I began using Instagram because “everyone else” was. Or so it seemed. I have less than a thousand followers, and unlike Twitter where people seem to follow back to gain/keep followers (I’m being very selective), I only follow accounts when they have great pictures, i.e. pictures that interest me. Yes, I do see too many cats on Instagram, and I prefer to see nature photos, and I personally try to emphasize photos of natural settings, intermixed every now and then with a funny family photo. I just can’t with people who only post selfies. I just don’t have the time for it. Once every few months, sure, but daily? On Instagram, I get comments and loads of likes when I use great hashtags, more so than anywhere else. I try to not overdo it. Some people use 15-20 hashtags, and when they also share it to Facebook, it gets really annoying. But alas, I guess they have a reason to. I go on Instagram once or twice a day, more to relax for a minute than to post. I sometimes go days without posting, and I’m sure that’s “bad”… But hey, I have a life.
What for? I tried. I really did. I had many boards, and I pinned and re-pinned, and I still didn’t get it. This is the one social network that has always eluded me, and given that most of my author friends are in gay romance, the number of pins with half-naked men was just too much. I don’t regret not using it any more. I understand from comments that some people really love Pinterest, but it wasn’t for me. I loved the images of nature, but I get those in Instagram, too, and they’re not as tied to links and commerce as they are on Pinterest. And don’t get me started on all the memes…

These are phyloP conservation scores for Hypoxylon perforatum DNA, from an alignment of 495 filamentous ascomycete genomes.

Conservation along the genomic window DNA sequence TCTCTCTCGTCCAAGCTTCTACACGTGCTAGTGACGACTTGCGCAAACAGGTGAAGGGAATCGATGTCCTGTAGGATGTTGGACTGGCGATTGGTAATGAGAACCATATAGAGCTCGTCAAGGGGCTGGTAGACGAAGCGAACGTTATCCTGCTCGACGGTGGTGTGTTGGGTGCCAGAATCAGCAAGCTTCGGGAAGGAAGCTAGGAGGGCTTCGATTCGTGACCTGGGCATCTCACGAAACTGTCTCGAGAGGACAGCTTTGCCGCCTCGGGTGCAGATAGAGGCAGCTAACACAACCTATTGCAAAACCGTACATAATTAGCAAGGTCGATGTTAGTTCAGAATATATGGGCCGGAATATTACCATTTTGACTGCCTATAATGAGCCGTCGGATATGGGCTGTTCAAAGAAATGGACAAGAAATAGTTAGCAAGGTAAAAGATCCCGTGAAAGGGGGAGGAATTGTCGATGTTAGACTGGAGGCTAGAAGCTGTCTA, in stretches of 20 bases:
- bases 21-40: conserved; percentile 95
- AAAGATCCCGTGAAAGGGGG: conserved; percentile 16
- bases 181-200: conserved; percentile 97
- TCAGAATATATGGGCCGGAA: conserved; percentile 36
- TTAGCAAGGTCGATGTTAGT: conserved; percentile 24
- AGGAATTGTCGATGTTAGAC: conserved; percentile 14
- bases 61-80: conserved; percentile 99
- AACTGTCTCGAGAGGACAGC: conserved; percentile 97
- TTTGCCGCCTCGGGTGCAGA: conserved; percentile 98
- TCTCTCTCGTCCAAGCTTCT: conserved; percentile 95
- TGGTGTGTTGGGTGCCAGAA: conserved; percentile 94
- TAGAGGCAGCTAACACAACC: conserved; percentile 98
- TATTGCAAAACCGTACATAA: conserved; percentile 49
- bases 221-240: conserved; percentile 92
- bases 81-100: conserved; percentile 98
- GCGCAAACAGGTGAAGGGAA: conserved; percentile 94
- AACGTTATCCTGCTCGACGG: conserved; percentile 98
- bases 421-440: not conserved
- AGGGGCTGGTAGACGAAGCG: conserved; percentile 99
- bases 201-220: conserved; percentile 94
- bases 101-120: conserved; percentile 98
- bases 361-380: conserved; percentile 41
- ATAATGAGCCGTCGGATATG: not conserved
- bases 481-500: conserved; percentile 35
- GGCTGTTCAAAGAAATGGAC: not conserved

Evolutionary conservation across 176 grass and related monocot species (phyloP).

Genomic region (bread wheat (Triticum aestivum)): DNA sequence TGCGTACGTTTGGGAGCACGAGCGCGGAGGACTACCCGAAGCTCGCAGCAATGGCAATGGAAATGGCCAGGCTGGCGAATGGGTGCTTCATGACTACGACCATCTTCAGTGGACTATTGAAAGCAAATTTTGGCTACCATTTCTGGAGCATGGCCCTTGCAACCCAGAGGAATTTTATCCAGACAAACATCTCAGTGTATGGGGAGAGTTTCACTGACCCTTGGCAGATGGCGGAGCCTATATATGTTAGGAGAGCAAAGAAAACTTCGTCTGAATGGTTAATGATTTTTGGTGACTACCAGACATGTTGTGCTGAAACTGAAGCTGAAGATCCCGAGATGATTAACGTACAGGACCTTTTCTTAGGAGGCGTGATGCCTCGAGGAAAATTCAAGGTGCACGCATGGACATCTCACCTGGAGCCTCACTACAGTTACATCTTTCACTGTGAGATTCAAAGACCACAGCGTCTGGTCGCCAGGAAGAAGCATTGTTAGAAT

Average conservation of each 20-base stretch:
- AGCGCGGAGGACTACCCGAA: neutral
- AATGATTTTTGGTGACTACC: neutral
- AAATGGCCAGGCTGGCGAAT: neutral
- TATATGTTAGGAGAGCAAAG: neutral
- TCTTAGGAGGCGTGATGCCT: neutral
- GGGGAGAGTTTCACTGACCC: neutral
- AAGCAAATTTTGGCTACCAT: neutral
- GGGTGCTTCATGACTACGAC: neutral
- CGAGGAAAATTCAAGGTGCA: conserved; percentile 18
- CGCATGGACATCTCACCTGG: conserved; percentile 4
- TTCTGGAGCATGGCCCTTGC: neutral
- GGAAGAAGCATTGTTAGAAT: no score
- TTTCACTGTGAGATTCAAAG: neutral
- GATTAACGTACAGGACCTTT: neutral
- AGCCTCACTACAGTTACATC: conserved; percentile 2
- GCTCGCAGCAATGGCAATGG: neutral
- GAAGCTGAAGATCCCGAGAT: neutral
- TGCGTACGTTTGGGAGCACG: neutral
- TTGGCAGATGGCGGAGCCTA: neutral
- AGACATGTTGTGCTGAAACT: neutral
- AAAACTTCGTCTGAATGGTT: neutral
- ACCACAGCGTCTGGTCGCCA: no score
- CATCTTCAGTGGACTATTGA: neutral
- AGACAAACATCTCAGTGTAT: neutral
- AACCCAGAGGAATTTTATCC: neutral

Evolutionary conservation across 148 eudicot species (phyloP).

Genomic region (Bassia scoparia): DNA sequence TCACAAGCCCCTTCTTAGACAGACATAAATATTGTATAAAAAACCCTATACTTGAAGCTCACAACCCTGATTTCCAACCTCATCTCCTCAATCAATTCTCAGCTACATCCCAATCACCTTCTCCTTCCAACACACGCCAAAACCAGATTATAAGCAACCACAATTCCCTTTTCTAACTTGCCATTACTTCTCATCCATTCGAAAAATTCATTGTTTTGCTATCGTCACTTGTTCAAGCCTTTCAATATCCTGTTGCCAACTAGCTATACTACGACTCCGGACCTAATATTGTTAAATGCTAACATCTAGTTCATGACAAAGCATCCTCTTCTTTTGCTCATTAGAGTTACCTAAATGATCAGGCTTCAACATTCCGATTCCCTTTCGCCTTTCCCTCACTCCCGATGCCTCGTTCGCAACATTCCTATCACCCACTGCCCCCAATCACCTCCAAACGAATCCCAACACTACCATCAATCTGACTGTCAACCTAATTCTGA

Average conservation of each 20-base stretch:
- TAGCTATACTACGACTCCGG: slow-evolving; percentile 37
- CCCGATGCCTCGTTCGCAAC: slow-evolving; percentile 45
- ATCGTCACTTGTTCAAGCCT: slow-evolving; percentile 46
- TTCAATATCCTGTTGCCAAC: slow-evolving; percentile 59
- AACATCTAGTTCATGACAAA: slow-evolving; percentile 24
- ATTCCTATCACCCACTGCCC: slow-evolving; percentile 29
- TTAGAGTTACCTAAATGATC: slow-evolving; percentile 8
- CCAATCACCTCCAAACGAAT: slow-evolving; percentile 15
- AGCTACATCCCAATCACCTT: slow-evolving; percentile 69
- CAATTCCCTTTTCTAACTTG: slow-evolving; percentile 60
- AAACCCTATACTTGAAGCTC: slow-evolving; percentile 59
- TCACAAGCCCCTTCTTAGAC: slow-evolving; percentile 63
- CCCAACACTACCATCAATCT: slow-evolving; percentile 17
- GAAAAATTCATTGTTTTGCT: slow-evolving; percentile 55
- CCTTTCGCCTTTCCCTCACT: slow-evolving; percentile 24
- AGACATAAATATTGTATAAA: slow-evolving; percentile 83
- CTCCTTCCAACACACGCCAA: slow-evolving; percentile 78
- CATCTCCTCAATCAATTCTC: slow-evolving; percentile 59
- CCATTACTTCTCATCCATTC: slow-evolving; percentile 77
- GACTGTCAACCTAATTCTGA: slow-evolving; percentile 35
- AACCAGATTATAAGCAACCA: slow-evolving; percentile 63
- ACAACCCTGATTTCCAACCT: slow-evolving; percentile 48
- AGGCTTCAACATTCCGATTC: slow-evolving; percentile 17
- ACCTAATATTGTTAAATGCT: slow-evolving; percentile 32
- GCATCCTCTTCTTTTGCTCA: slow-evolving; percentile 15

Oh my… Why did I ever agree to replace my daily blog posts with a weekly YouTube video? But I try to keep it up, as difficult as it is, because of 2) above. But yeah, compared to fashion and make-up tips, the Author Cave isn’t exactly aimed at a large audience… LOL And yes, my book trailers are posted there. I guess YouTube is more a hobby than anything else. I just like to play with Final Cut and video editing. Does it sell books? I wouldn’t know.
Tumblr, Snapchat and others
I had an account on Tumblr for a month, to make a point to a young friend. But I never posted and I don’t use any other social media outlets, although there are dozens of them. I tried Snapchat once, when it was new, but yeah, it was more of a “show me your dick here” safely, because it’ll be gone in 24 hours, and I didn’t have that particular need. And when I see all the many filters people use, all the anus kissing faces etc, I realize I’m probably 35-40 years too old for that particular medium. I gave up years ago.
Goodreads, Meet your next favorite troll…
Same with “GollumReads”. I go in every now and then to approve new contact requests and check messages, but yeah, I don’t read reviews or engage. GR is like the darknet of writing and reading. So much hatred, so many trolls. I just can’t be bothered with it. I post reviews there for the books I read, but that’s it. Sometimes, I do a giveaway and I’ve recently advertised a bit on it, but alas, the results won’t be clear until Q2, and then the question is, will I be able to know how it relates back to GR?